Servants by example

charleyalchrismissyI met Charley on my first day of high school. Standing outside the door to our Spanish classroom, I was wearing a Star Wars t-shirt and he was carrying a Star Wars book (or vise-versa, I really can’t remember anymore). It was nerdy-friendship at first sight. I met Al (Alexis, we all used to call her Al) at church youth group shortly thereafter. We three spent a lot of time together those four years at church events, high school classes, and after school shenanigans; you couldn’t have asked for better friends. Al and Charley got married shortly after Missy and I did back in 2004. They chose to donate a kidney each, first Charley, then Alexis. They are the only married couple in America to have done so.

To my mind, these two epitomize the “servant” portion of “Servant-Leadership” (for more on SL, visit Christ led by serving: that is the foundation of the leadership model. While donating a kidney might not directly correlate to workplace activities, I can’t imagine that a comparison can’t be drawn from that selfless act to valuing employees.

Giving of yourself to an anonymous person who desperately needs your help might take the concept of Servant-Leadership to an extreme that many people are unwilling to consider, but I urge you to think on what you are willing to give of yourself to the people who look to you for guidance.

This from Alexis: “Australia has around 300 non-altruistic kidney donors a year and the US around 6,000. So based on populations there are about as many donors in both countries. And that’s not enough but numbers in both countries are on the rise as awareness and education spread. Australia doesn’t have kidney chains, just direct swaps, so Charles being able to explain how it works will hopefully open some doors too.”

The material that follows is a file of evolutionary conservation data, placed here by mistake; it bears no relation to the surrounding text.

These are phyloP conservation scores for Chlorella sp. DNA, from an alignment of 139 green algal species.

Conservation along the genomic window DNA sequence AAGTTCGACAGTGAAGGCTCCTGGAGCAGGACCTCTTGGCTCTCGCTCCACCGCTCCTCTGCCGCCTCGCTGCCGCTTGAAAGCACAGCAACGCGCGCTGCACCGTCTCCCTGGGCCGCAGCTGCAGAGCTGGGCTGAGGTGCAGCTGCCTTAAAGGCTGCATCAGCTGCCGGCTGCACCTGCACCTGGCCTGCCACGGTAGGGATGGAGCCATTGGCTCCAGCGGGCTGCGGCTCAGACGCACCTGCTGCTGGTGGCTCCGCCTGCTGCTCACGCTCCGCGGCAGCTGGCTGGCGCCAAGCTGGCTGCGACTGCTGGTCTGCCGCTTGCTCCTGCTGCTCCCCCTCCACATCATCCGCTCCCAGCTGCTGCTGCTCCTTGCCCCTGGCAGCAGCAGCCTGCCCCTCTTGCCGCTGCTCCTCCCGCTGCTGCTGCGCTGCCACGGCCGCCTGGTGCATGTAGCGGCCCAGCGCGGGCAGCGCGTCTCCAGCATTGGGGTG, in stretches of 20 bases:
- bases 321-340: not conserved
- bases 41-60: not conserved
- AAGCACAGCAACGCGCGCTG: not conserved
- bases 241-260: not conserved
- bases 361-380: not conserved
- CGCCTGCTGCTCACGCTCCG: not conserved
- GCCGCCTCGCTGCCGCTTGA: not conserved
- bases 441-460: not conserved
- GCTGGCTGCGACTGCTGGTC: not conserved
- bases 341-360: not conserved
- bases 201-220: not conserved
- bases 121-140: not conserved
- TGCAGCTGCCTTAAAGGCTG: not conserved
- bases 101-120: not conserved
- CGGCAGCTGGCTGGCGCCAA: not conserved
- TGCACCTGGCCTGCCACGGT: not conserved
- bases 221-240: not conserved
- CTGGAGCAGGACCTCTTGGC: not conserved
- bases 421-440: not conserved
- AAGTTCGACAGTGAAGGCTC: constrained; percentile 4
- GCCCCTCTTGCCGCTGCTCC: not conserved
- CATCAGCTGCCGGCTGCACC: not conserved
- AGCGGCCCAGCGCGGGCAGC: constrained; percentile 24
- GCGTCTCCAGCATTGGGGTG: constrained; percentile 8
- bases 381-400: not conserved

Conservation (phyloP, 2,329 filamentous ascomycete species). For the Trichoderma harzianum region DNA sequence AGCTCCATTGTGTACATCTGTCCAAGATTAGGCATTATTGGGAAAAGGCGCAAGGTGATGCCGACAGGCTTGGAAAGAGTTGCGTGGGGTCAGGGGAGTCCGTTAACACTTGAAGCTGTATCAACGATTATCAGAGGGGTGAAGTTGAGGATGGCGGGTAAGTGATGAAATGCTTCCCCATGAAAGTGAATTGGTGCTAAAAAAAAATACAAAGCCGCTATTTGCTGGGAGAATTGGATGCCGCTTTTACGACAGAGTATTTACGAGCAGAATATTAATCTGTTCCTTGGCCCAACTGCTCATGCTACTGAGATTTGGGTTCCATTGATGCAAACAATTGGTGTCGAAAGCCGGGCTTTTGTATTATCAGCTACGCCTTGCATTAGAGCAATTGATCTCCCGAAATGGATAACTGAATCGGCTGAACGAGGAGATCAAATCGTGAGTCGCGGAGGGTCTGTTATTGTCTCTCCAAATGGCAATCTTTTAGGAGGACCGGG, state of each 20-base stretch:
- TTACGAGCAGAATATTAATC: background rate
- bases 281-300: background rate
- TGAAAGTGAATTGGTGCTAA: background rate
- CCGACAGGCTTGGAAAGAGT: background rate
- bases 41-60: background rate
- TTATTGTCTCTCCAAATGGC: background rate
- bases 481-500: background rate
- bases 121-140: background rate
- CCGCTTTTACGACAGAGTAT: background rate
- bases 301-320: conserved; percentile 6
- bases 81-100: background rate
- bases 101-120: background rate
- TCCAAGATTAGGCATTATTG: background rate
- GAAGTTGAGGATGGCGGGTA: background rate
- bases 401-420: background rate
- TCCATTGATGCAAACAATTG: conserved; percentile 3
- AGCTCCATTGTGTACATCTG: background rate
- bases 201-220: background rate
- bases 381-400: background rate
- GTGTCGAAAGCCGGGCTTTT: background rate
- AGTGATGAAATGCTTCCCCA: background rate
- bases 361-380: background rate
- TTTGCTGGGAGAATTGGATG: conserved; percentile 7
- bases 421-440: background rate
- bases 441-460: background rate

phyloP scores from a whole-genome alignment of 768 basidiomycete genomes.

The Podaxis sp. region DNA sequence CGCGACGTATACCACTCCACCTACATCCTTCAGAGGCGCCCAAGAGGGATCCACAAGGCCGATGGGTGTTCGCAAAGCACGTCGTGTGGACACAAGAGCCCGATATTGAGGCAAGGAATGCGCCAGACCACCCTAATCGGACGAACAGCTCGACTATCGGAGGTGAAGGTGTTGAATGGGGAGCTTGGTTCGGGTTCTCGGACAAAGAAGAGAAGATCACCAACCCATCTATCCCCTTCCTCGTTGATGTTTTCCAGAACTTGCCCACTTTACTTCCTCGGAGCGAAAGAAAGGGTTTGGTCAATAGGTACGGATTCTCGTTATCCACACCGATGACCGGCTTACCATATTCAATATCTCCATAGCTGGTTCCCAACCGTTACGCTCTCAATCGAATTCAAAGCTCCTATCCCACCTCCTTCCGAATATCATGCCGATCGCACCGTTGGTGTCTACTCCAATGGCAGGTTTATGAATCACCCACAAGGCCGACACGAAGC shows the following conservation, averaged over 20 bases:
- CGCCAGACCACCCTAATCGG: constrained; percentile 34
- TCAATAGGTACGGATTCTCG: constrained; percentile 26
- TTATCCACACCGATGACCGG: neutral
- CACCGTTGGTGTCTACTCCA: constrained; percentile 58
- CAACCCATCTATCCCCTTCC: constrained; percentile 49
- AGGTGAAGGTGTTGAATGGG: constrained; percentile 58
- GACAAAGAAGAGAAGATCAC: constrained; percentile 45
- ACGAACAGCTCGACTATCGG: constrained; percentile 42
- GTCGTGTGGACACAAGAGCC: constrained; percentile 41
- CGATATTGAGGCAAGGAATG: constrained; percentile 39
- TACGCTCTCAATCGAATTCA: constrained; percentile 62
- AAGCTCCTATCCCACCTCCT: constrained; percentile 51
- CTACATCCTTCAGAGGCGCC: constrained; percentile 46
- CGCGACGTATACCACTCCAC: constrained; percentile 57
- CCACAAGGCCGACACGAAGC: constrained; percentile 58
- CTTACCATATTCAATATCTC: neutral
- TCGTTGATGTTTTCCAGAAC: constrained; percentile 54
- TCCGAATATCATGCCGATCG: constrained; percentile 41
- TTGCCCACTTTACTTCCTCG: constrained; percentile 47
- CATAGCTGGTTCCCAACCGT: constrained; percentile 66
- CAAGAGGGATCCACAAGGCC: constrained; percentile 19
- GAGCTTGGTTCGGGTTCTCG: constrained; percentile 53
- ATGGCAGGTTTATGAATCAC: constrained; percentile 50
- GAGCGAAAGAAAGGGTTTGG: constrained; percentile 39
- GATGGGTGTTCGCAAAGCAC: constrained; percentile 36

Philippians 2: 3-4 (NIV): Do nothing out of selfish ambition or vain conceit. Rather, in humility value others above yourselves, not looking to your own interests but each of you to the interests of the others.

True to their sense of self-deprecating humor, Alexis also adds this: “…now that we have done a few interviews I think our stage names of twitchy (I never know what to do with my hands or face) and zombie (Charles has the opposite problem) are solidified.”

Please take a moment to watch the video here:

Coping as a young leader

Business Baby Pointing

I’m sure many of you have experienced it; the feeling that you are being scrutinized and perhaps looked down upon based on your age. I’ve been leading outstanding individual contributors and have managed supervisors for most of my professional career and, more often than not, my subordinates and peers have been older than me.

I love working with experienced individuals. Experience teaches invaluable lessons about your function, your industry, and helps employees mature as people. I also like working with “newbies.” The potential that new employees bring to the table, coupled with their willingness to be molded and their initial optimism is a powerful combination. Working for older people is, by and large, normal. Most bosses are older than their employees. When you are a fast burner, however, you might encounter resistance where a more “experienced” person wouldn’t.

I’ve been fairly lucky, since separating from active duty military service, to supervise some excellent technicians, work with educated and considerate peers, and work for mature, understanding bosses. This has not always been the case.

“Let no man despise thy youth; but be thou an example…” -1 Timothy 4:12 (KJV)